Anonymous
Anonymous asked in Cars & TransportationCar MakesHonda · 1 decade ago

Does my 2004 Honda Civic have a bad throttle postioning sensor?

I have a 2004 Honda Civic. I have recently just purchased it. It seems once its warmed up it has a hesitatis

Update:

It seems to happen around 2000 rpm. The only time it does it is about 1/4 throttle. The only way to make it come out of it is to push the accelerator more. Now when it does this if I push the clutch in, while staying at 1/4 throttle the RPMs drop to 1000 and then it will rev back up my foot still at 1/4 throttle. Thanks.

2 Answers

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  • 1 decade ago
    Best Answer

    Maybe, but it wouldn't depend on engine temperature. It's easy enough to check. Bridge the contacts of the TPS with an ohm-meter (check the wiring diagram first) and sweep the throttle from shut to WOT. It should be a smooth change in resistance. Any jumps or skips and it's toast.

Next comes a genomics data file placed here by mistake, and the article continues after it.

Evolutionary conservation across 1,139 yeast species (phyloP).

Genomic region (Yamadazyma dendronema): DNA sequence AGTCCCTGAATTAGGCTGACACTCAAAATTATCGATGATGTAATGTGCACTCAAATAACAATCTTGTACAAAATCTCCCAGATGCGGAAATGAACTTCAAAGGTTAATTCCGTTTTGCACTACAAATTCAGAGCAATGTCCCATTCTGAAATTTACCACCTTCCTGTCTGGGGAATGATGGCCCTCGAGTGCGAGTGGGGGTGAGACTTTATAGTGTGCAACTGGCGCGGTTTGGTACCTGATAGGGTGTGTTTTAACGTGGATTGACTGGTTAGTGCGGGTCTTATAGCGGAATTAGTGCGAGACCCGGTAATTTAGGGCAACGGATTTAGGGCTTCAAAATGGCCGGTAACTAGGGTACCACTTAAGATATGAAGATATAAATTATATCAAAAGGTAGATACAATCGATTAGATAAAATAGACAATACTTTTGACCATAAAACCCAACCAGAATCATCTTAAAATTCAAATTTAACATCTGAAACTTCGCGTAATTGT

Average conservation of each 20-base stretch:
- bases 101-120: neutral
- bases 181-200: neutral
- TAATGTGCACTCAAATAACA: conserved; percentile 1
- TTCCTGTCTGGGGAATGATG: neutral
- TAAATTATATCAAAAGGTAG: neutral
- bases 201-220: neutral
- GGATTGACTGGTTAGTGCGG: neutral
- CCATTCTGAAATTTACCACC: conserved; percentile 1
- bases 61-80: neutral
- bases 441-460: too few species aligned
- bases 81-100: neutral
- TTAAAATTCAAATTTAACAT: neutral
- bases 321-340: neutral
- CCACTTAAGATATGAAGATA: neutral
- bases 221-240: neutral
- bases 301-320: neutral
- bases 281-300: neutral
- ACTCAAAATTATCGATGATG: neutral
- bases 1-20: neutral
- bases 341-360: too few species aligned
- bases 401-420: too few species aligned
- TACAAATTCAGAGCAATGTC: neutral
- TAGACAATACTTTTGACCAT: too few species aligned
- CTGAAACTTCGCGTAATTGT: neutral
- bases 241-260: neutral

Your problem is likely elsewhere, though. Without more info (rpm, throttle position, duration of hesitation, mileage, what else you've checked) I can't give you any specific advice, but check all the basics. Worst case, take it in and have it gone over by a pro. It'll cost a bit, but at least it'll be fixed. And by "pro" I mean a reputable shop with late model experience, maybe even the dealer. You don't need a hack messing around under the hood. It's worth the extra dough not to get shafted.

  • 4 years ago

    The o2 sensor is the vehicles way of managing fuel. As it heats up the voltage changes, as it cools it changes again. The computer sees this as a voltage change above and below .5 volts. The faster it changes the more active it is and the better it is working. A scanner with a live data screen can be used to observe o2 sensor operation and confirm it is or is not performing correctly. A stuck open CTS= coolant temp sensor will not allow the computer to go into a closed status and will effect o2 operation. So yes other tests can be performed to evaluate the vehicles condition. Note, a stuck O2 sensor can lead to converter failure and high costs to replace. The check engine light is initiated to warn you of a pending failure, the longer you wait to resolve the issue the greater the chance of further damage.

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